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Zero interest credit cards quickly melt down

(6/9/10) Once a useful tool to pay down or pay off debts, zero interest rate credit cards have always been ticking time bombs.

Now the fuse is shorter and the blowout bigger.

During the housing and accompanying financial boom, when credit flowed like water, credit card companies routinely flooded the market with offers for zero interest credit cards with a nothing rate could last a year or more.

Credit card issuers were obviously trying to win over new customers because those who accepted the zero-down deals had to transfer a balance, to which the goose egg rate was applied.

Typically, higher rates were attached to subsequent purchases, cash withdrawals and other transactions, but the length of the deal made the cards useful for savvy consumers.

Wise credit card holders who had a balance on an old card with any interest rate could stop the clock on extra finance charges and pay off the bill -- interest free, provided he or she stuck to the original zero interest rules and paid off before the rate expired.

For years, the zero interest deals just kept coming, allowing those who couldn't finish paying off balances with one zero-down card to swap it out, again and again, for another and another.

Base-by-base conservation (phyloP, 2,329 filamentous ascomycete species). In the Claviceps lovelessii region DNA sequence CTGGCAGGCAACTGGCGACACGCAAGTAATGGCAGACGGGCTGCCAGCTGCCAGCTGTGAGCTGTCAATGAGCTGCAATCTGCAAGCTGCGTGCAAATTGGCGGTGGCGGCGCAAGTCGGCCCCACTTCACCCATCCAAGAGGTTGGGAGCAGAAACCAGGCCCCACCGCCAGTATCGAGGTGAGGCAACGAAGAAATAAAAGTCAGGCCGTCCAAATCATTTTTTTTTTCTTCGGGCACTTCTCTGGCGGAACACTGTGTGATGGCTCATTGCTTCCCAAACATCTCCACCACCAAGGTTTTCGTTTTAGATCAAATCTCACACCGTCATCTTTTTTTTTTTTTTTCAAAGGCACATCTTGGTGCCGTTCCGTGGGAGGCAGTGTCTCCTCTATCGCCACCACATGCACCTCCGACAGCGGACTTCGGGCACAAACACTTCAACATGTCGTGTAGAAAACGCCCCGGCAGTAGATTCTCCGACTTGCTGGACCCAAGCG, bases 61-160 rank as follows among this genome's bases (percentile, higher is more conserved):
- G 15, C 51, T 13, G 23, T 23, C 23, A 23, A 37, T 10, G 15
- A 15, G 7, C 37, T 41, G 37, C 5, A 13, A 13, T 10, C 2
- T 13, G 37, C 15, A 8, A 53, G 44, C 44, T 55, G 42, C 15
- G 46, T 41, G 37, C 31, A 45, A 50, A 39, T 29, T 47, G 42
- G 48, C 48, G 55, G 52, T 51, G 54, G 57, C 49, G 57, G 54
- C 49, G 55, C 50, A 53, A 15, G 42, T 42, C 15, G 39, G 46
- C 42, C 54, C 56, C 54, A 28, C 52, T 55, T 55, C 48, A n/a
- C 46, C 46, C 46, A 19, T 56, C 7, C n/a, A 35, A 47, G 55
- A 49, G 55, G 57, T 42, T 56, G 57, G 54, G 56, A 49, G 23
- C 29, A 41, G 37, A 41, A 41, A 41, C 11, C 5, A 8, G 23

The party's over, but some consumers are still hooked on the gambit.

Unlike the zero interest cards of years gone by today's cards often start out with balance transfer fees as high as 5 percent of the amount transferred. That's $250 on a $5,000 transfer fee.

"When you read the fine print, they have a charge of 3 percent or 4 percent on the transfer. How can you have an upfront transfer fee and state that your initial annual percentage rate (APR) is 0 percent," asks Jeff Howard, CEO of, a Santa Clara, CA-based financial information publisher and interest rate tracker since 1999.

Oh, but there's more. Gone is the lengthy zero interest rate term and other perks.

"Zero percent APR offers from credit card issuers are not what they seem. Typically your rate will increase after six months. And your rate could go up even more if you increase your balance on another account. Even worse, if you are late making a monthly payment, your rate could climb to 30 percent," according to the Center For Responsible Lending.

There are more ways zero interest rate cards can leave you, well, with zero.

• Bait and switch. The offer may indicate that you are approved, but if you don't get the final okay, the issuer will offer you another "deal" perhaps with a higher, variable rate.

• More for purchases. Chances are purchases will come with a higher rate. If you really need to use a credit card for purchases, find a better deal on a card just for purchases.

• Credit dings. For consumers hooked on plastic, the shorter zero interest periods terms could force them to go to the next zero interest deal more often and that can affect their credit ratings and make issuers reluctant to take on the consumers at any rate.

The only true interest free credit card is the one you pay off each month.




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